Lateral epicondylitis, better known as tennis elbow, is a condition where the tendons connecting the muscle of the forearm to the elbow become irritated or sprained. Most often, it is caused by repetitive gestures in the arm and wrists.
Rather than being an inflammatory issue, tennis elbow seems to be the result of degenerative muscle changes. Although it was given the nickname because tennis players often develop it, the condition is also seen in older adults who work as butchers, plumbers, carpenters, painters, and many other occupations that require repetitious arm movements.
The main symptom of tennis elbow is pain, usually located in the muscles on the outside of the elbow or sometimes in the wrist and forearm. Tenderness and swelling within those same areas are also common complaints. These issues can affect a person’s grip strength and make it difficult to do common activities like turning a doorknob, shaking hands, or even just holding a coffee mug.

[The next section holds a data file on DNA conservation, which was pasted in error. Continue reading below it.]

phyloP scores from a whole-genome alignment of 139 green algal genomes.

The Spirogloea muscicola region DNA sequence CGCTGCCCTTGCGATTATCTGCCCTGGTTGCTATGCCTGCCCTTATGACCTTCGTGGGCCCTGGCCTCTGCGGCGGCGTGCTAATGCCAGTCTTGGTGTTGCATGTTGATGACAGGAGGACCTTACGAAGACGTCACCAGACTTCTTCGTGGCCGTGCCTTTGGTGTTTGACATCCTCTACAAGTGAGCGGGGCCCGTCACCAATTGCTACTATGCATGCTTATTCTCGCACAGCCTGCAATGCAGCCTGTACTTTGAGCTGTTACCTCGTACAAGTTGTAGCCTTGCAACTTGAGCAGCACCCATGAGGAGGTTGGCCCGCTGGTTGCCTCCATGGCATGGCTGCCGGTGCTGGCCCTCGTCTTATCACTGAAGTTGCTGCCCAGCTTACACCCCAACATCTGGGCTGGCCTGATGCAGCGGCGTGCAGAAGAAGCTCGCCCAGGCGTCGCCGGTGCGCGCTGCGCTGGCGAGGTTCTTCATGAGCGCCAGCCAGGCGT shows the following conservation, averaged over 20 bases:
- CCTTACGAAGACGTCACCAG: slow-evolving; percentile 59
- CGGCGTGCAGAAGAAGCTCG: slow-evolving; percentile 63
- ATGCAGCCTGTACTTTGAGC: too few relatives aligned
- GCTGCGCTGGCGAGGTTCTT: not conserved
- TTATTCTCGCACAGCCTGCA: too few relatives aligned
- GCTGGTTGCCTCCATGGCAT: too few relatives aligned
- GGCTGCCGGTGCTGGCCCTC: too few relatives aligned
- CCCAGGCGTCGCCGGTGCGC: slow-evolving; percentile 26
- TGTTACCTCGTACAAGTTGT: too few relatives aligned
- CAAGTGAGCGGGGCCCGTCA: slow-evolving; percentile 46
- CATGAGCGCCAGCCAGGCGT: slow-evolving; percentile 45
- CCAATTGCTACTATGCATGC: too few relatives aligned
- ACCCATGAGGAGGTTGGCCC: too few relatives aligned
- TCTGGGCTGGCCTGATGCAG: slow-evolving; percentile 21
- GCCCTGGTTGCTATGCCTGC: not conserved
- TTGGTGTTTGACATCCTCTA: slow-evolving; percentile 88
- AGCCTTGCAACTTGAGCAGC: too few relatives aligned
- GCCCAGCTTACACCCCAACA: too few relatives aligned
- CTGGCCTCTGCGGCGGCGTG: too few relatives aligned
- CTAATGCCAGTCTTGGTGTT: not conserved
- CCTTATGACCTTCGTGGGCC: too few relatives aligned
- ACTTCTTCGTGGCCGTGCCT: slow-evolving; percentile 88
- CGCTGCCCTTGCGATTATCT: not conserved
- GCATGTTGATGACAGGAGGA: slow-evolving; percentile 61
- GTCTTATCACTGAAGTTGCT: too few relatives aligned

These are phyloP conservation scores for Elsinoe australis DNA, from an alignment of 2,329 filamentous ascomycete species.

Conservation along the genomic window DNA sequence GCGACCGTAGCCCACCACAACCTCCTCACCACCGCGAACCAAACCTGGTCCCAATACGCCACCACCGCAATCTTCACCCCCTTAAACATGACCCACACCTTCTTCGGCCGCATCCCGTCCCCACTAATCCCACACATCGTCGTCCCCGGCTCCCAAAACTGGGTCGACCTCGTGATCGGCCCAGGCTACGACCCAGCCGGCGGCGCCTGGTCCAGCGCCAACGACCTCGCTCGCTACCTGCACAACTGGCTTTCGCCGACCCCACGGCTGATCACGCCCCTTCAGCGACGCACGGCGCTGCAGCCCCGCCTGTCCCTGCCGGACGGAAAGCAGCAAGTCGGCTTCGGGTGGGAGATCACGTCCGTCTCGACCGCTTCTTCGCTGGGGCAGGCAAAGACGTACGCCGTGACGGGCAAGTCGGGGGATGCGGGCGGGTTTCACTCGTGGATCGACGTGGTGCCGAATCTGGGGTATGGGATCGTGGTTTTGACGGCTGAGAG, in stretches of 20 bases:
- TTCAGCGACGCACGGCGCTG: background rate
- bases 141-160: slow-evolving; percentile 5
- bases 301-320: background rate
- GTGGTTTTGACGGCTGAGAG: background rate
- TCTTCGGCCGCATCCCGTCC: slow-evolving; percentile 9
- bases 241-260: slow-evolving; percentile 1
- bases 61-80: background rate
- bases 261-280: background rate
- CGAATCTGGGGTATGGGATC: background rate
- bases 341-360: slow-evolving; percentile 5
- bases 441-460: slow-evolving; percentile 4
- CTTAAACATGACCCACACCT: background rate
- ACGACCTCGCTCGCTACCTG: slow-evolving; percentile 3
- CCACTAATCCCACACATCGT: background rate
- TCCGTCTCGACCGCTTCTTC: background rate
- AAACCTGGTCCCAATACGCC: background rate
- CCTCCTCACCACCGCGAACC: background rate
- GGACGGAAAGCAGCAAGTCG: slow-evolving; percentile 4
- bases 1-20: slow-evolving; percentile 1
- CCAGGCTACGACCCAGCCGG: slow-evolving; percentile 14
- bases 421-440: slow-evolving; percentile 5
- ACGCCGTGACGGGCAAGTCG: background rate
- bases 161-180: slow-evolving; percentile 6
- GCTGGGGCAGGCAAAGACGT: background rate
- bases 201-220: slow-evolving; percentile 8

It is common for tennis elbow to improve on its own within a few months without any type of major medical intervention. The condition is essentially a type of strain or sprain, so a good mantra to follow is RICE (rest, ice, compression, elevation) when treating it at home. Physical exercise can also be beneficial, so doctors will sometimes recommend about half an hour of aerobic exercise a few days a week. Conversely, other cases may require increased amounts of rest to avoid undue strain. Many patients respond well to therapies like massage, stretching, acupuncture, and physical or occupational therapy. More serious strains may require the use of NSAID pain relievers, corticosteroid injections, braces, or splints. In the event that everything else fails, surgery is available as a last resort.